United States District Court, W.D. North Carolina, Charlotte Division
D. Whitney, Chief United States District Judge.
MATTER is before the Court upon Petitioner Thomas
Wayne Hansford's pro se Petition for Writ of Habeas
Corpus pursuant to 28 U.S.C. § 2254. (Doc. No. 1.) Also
before the Court are Petitioner's Motion to proceed in
forma pauperis (Doc. No. 2) and Motion for Appointment of
Counsel (Doc. No. 3).
is a prisoner of the State of North Carolina who pled guilty
on August 18, 2016, by entering an Alford plea in
Mecklenburg County Superior Court to one count of trafficking
methamphetamine. The trial court sentenced him to an active
term of 70-93 months' imprisonment. (§ 2254 Pet. 1,
Doc. No. 1.) Petitioner did not file a direct appeal.
April 21, 2017, he filed a motion for appropriate relief
(“MAR”) in the trial court, which was denied on
the merits on April 27, 2017. (Order Den. MAR, Doc. No. 1-1
at 23-24.) Between those two dates, Petitioner filed a
“Supplemental MAR, ” which the trial court denied
on May 3, 2017. (Order Den. Suppl. MAR, Doc. No. 1-1 at
Petitioner filed a petition for writ of certiorari in the
North Carolina Court of Appeals on April 13, 2018.
See Cert. Pet., Hansford v. North Carolina,
P18-241 ( N.C. Ct. App. Apr. 3, 2018) Doc. No.
It was dismissed on April 17, 2018, “due to failure to
attach necessary supporting documents. See N.C. R.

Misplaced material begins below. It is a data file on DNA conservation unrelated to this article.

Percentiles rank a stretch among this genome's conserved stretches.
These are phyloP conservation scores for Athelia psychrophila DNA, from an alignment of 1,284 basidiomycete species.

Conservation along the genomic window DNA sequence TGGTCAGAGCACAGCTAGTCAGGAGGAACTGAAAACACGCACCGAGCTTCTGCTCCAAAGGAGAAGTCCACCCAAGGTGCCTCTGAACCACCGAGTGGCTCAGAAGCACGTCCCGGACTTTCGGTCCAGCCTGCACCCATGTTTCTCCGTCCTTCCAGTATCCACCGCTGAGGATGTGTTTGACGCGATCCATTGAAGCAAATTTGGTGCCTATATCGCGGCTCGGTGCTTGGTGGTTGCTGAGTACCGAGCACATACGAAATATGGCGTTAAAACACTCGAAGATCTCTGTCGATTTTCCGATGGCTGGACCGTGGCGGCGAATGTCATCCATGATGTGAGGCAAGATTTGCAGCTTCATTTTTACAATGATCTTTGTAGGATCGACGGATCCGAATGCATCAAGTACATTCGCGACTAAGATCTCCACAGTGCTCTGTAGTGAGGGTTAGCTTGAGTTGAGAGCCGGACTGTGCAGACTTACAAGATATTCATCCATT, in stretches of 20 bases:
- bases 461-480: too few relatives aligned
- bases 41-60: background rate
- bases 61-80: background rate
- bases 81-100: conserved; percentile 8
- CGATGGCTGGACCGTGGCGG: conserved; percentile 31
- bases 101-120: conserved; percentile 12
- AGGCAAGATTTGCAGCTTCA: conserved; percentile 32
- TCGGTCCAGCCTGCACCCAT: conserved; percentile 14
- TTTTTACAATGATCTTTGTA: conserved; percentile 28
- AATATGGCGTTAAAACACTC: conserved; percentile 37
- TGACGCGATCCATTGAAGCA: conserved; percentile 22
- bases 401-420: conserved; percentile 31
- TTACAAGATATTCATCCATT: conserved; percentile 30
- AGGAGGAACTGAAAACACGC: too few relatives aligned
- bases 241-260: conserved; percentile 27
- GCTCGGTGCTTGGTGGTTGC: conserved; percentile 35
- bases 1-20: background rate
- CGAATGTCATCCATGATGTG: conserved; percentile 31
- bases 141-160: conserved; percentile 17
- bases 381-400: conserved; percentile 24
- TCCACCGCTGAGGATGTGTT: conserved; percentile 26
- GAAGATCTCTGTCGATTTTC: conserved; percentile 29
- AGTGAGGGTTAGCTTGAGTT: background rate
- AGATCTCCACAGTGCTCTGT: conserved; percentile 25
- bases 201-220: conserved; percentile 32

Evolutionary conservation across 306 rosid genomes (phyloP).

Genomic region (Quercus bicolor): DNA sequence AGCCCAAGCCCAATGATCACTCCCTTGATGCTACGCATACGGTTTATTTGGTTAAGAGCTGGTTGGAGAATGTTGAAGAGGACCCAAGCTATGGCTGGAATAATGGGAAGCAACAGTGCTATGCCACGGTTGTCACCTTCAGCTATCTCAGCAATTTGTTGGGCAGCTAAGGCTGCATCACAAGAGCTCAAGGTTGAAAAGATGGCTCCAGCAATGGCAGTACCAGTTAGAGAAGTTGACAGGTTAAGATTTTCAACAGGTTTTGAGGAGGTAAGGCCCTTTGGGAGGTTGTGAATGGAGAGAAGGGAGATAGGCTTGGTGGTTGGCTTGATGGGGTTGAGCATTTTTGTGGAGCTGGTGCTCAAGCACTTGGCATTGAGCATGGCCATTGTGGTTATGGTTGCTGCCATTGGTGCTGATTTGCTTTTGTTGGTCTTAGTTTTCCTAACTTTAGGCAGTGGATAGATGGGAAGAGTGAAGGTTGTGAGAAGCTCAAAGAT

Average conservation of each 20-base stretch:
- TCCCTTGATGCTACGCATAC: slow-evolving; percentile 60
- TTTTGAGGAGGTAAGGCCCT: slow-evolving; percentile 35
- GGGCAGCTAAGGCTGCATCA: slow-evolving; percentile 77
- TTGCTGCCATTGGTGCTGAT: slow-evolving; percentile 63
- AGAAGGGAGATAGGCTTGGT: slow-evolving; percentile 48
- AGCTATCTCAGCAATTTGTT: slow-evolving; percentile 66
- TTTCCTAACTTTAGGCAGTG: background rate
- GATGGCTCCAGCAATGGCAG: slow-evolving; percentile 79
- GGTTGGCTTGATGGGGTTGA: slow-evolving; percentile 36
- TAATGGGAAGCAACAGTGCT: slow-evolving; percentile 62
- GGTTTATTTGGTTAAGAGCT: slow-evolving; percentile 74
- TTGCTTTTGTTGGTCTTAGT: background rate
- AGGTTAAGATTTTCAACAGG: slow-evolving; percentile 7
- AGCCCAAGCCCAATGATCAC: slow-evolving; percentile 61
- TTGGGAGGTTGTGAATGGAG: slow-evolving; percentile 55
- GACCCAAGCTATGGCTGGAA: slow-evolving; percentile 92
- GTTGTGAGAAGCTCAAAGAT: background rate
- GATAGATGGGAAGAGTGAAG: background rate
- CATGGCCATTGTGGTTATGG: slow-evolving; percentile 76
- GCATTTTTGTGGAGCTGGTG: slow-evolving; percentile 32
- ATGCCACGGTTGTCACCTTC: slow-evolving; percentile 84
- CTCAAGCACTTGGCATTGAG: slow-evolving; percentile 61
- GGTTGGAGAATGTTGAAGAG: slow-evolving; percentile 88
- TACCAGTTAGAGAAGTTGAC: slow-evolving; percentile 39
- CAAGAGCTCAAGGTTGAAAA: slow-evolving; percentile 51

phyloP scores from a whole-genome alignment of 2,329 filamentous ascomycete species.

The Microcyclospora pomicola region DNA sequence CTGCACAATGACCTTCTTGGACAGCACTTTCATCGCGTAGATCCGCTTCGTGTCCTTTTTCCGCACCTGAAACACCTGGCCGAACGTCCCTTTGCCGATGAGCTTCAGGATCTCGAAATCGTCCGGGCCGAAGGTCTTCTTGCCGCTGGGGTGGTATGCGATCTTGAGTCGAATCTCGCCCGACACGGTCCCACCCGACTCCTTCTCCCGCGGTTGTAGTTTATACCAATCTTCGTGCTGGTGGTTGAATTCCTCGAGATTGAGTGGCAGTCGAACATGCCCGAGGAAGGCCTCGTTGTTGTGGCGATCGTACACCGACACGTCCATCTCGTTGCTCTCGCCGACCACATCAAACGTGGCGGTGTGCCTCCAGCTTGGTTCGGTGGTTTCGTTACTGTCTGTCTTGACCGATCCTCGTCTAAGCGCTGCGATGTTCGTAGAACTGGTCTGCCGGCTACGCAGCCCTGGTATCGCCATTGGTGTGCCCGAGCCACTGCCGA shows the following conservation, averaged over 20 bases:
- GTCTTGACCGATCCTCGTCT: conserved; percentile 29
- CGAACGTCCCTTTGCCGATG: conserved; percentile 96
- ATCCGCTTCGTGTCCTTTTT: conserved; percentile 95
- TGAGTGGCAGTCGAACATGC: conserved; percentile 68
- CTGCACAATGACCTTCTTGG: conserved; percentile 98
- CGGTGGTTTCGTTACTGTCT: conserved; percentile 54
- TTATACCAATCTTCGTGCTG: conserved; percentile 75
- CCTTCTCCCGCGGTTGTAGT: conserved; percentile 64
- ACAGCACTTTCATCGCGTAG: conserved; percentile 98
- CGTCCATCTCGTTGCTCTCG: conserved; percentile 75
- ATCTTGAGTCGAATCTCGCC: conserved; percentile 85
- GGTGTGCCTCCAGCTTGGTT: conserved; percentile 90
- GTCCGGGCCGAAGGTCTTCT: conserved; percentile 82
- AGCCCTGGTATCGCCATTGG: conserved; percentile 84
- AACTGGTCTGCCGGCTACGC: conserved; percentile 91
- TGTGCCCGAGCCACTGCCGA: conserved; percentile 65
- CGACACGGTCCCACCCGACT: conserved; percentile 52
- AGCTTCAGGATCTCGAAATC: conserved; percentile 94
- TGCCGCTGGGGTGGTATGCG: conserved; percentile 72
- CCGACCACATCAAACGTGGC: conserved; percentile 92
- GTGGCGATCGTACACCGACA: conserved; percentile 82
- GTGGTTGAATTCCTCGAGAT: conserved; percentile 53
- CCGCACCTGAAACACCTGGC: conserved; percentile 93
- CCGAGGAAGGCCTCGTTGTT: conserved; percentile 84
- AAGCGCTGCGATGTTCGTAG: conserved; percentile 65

App. P. 21(c).” See Spec Order, id.,
filed the instant federal habeas Petition on May 4, 2018,
when he placed it in the prison mail system. See Houston
v. Lack, 487 U.S. 266, 267 (1988). He claims he was
denied the effective assistance of counsel when trial counsel
represented him at the plea hearing after withdrawing as his
attorney, and because counsel refused to raise any issues
Petitioner requested. He also claims law enforcement
installed a GPS tracking device and a “listening”
device in his car in violation of the Fourth Amendment.
Finally, he claims that his right to due process was violated
because the judge who accepted his Alford plea and
sentenced him also signed the warrant authorizing
installation of the GPS device.
STANDARD OF REVIEW
Court is guided by Rule 4 of the Rules Governing Section 2254
Cases in the United States District Courts, which directs
district courts to dismiss habeas petitions when it plainly
appears from the petition and any attached exhibits that the
petitioner is not entitled to relief. Rule 4, 28 U.S.C.A.
foll. § 2254. In conducting its review under Rule 4, the
court “has the power to raise affirmative defenses sua
sponte, ” including a statute of limitations defense
under 28 U.S.C. § 2244(d). Hill v. Braxton, 277
F.3d 701, 706 (4th Cir. 2002). The court may dismiss a
petition as untimely under Rule 4, however, only if it is
clear that the petition is untimely, and the petitioner had
notice of the statute of limitations and addressed the issue.
Id. at 706-707.
Antiterrorism and Effective Death Penalty Act of 1996
provides a statute of limitations for § 2254 petitions
by a person in custody pursuant to a state court judgment. 28
U.S.C. § 2244(d)(1). The petition must be filed within
one year of the latest of:
(A) the date on which the judgment became final by the
conclusion of direct review or the expiration of the time for
seeking such review;
(B) the date on which the impediment to filing an application
created by State action in violation of the Constitution or
laws of the United States is removed, if the applicant was
prevented from filing by such State action;
(C) the date on which the constitutional right asserted was
initially recognized by the Supreme Court, if the right has
been newly recognized by the Supreme Court and made